Michigan Anxiety Counseling: Calming A Panic Attack

panic attack

Anxiety attacks and panic attacks often go hand in hand. The symptoms are almost exactly the same, and they both can come out of nowhere. Most panic attacks last approximately 10 minutes, and many people experience at least one of these a week or more. If you have ever experienced an attack like this, you most likely felt like you were having a heart attack – like you had absolutely no control over your body. Our goal in this guide is to reduce those feelings as much as possible so you can breathe easy once again.

Here are some tips for how to calm down during an anxiety attack.

Acknowledge The Fact That You’re Having A Panic Attack

Because of the “panic” that comes along with an anxiety attack, it’s natural to want to fight back against it. You may think that by ignoring the problem, it will just go away. That doesn’t work. As difficult as it may be to do, acknowledge that you’re having an anxiety attack when symptoms start to occur. This will make it easier for you to evaluate what’s going on and eventually calm yourself down.

Bonus: Telling yourself that you’re having a panic attack will erase the fear that something worse may be going on, like a heart attack or stroke. These feelings can make an anxiety attack much more intense and harder to overcome.

Talk Yourself Through The Attack

You are the only person inside your head during an anxiety attack. Even if there are other people in the room, chances are you will be deaf to what’s going on everywhere else. Use this time to talk yourself through the attack. Tell yourself that this is only temporary, that you will get through it, and you will not have to go to the hospital. Ease your worries before they even become worries. If you’ve had panic attacks in the past, you’ll have a better idea of what goes on in your head during one. Try to negate all of those thoughts right away, and continue to remind yourself that you WILL overcome this.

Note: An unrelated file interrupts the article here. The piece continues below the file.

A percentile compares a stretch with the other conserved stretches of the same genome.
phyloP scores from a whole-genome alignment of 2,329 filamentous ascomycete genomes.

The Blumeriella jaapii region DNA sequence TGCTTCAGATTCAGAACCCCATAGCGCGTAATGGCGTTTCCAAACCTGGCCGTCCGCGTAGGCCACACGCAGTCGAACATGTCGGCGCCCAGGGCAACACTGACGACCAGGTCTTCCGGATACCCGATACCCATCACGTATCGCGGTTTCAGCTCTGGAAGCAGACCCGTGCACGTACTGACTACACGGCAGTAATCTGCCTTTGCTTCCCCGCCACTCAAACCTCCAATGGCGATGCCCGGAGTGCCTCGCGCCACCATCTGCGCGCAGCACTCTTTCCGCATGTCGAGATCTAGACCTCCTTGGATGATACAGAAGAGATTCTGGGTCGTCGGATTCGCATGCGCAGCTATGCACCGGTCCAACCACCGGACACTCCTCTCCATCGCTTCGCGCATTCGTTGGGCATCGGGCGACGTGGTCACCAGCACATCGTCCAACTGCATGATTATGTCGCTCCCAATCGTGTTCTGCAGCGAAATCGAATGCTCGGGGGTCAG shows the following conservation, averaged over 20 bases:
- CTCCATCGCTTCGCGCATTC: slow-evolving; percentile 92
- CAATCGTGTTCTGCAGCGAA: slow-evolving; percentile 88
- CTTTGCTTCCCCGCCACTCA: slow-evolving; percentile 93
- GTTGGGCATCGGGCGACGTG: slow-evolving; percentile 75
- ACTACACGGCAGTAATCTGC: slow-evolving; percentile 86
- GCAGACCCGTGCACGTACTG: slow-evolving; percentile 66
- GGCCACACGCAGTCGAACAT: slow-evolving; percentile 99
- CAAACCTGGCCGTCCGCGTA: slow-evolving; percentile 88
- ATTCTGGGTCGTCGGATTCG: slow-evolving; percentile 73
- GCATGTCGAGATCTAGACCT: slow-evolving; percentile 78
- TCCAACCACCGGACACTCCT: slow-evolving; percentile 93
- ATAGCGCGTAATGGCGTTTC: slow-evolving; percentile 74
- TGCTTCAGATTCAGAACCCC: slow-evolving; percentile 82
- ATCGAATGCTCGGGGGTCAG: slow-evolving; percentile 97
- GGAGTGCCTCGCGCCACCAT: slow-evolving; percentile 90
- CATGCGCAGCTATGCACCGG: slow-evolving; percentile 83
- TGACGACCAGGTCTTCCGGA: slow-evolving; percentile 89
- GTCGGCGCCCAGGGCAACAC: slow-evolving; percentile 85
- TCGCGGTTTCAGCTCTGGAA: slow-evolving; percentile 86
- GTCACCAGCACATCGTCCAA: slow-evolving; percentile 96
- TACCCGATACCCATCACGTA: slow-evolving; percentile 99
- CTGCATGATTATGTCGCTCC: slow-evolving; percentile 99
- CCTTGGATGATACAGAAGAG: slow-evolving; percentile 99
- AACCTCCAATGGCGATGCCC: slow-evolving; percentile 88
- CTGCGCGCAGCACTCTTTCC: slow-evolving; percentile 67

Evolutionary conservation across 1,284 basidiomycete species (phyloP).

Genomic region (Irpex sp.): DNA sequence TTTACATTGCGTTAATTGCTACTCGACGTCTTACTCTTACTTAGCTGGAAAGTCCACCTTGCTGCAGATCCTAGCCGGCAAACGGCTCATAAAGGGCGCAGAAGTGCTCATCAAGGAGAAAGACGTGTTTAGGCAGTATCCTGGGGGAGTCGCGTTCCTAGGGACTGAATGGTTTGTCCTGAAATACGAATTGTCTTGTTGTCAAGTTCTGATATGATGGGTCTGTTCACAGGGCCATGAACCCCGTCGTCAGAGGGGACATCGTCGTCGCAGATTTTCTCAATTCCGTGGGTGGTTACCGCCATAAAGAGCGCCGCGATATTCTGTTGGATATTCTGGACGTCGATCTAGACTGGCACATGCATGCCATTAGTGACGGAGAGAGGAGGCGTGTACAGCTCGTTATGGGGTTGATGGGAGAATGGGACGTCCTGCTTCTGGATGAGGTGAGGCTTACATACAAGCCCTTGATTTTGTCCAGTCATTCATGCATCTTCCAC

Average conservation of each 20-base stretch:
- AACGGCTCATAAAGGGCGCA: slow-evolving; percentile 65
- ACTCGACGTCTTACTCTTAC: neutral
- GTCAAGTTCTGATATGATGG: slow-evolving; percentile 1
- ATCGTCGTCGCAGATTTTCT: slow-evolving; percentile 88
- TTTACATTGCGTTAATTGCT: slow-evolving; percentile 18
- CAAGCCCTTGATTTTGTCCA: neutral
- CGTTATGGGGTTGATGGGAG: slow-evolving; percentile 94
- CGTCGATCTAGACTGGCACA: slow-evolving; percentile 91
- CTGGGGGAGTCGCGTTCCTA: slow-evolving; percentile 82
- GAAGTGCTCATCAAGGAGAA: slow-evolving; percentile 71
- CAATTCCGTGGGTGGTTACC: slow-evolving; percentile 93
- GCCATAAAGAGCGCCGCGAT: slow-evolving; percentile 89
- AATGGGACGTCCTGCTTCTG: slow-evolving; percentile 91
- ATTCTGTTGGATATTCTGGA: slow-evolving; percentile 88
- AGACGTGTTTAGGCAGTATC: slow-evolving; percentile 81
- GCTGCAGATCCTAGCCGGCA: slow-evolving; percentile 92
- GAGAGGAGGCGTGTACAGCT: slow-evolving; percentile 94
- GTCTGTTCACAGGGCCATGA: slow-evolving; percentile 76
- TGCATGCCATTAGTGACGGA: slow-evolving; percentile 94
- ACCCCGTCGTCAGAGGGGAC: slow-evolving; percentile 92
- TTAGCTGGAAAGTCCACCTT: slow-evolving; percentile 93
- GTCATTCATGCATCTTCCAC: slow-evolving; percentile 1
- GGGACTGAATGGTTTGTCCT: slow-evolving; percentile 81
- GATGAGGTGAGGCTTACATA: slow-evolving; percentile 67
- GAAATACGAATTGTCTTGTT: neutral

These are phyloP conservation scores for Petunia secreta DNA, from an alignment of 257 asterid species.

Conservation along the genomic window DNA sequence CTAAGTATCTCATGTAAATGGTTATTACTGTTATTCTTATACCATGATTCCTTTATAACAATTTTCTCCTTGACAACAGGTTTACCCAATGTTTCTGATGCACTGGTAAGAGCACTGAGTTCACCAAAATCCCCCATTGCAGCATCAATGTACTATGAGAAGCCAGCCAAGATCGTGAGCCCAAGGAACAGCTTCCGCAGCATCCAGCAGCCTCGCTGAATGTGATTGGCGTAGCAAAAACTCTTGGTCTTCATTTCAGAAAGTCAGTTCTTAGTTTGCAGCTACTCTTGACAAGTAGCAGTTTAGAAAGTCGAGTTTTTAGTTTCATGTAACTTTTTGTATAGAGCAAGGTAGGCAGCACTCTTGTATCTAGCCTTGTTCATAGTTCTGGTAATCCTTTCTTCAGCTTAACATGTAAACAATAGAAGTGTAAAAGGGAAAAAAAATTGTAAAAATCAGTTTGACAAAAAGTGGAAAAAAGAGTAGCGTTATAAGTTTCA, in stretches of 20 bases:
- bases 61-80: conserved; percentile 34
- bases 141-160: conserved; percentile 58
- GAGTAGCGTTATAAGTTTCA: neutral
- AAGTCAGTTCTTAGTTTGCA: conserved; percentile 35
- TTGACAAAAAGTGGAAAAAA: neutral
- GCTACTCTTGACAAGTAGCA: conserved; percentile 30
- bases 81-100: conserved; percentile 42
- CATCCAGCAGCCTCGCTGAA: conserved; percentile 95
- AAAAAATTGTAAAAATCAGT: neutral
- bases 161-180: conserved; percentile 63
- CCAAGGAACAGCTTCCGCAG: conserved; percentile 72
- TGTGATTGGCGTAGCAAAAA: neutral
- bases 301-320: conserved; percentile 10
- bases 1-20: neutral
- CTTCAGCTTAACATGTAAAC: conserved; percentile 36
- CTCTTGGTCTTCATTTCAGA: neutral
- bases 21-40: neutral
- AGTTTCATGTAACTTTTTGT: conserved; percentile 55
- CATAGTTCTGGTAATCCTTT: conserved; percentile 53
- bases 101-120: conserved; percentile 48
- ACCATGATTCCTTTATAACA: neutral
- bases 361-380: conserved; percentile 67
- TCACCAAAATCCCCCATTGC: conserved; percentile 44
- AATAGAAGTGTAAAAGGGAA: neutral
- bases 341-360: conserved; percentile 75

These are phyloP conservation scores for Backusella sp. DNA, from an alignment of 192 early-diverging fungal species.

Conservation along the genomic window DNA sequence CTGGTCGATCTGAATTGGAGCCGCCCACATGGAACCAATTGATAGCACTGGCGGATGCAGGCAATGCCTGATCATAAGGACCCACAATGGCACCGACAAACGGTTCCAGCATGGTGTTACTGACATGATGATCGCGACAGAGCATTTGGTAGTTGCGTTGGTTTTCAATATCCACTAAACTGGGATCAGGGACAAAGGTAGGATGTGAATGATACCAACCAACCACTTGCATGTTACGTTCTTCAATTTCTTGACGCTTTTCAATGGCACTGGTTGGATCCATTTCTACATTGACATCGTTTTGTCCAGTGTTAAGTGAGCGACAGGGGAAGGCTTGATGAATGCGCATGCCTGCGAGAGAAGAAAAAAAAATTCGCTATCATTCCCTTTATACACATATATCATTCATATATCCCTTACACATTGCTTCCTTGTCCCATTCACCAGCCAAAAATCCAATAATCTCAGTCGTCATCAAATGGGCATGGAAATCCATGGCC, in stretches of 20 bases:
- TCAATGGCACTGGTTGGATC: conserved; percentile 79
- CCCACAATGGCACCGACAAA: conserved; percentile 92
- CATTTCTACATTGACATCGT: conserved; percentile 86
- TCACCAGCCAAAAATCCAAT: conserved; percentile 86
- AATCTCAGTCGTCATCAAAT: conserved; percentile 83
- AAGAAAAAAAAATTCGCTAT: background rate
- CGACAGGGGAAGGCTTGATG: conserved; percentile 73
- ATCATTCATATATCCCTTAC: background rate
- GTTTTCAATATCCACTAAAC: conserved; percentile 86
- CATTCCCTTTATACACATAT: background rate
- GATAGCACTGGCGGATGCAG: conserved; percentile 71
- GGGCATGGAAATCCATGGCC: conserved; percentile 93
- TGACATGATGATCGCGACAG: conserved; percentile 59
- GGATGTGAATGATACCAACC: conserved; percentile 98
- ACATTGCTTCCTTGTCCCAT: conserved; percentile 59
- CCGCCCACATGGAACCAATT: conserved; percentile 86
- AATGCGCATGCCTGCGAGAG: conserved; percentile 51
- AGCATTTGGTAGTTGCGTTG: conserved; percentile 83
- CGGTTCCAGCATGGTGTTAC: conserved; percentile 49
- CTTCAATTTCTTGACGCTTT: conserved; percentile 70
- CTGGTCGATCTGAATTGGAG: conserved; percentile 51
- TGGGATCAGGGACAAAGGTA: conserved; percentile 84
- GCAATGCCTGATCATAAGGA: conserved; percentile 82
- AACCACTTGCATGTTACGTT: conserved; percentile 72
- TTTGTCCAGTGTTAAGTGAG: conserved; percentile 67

Focus On Your Breathing

During an anxiety attack, you’re liable to experience shortness of breath. This feeling can be intensified if you take a series of short breaths, which is what you will instinctively want to do. Instead, try to focus on your breathing. Breathe from deep within your belly, making your stomach go up and down as you inhale and exhale. This will slow your heart and it will keep your mind from wandering elsewhere, which will all lead to a shortened panic attack.

Relax Stiffened Parts Of Your Body

Another common experience during an anxiety attack is body stiffness. You may feel yourself clench your fists or extend your legs to the point that you cause yourself pain. Once your breathing has slowed down to a point that it seems manageable, do an evaluation of your body. If you notice any tense areas, try to relax those body parts so you can start to feel more relaxed overall.

Stay Where You Are

You will be very tempted to remove yourself from a stressful situation, thinking that will relieve your anxiety. Don’t. This is very tough to do at first, but it’s important for you to stay exactly where you are, right in the midst of the anxiety. Why? Because this allows you to assess matters after the attack and see that perhaps they weren’t as bad as you thought they were. If the crowd is still too much for you to handle or you feel yourself slipping back into a panic attack, then you can choose to leave. You just have to give yourself a chance to evaluate what’s going on after the anxiety attack to prevent another one from happening in the future.

Work With An Anxiety Counselor To Tackle The Root Of The Problem

Even though anxiety attacks feel like they are coming from nowhere, they often stem from deep-seeded emotions or memories that you need to work through. With the help of anxiety counseling, you can figure out what the root cause of your anxiety is and work on ways to overcome it. Over time, you will experience fewer and fewer anxiety attacks, and perhaps one day in the future, you won’t have any at all.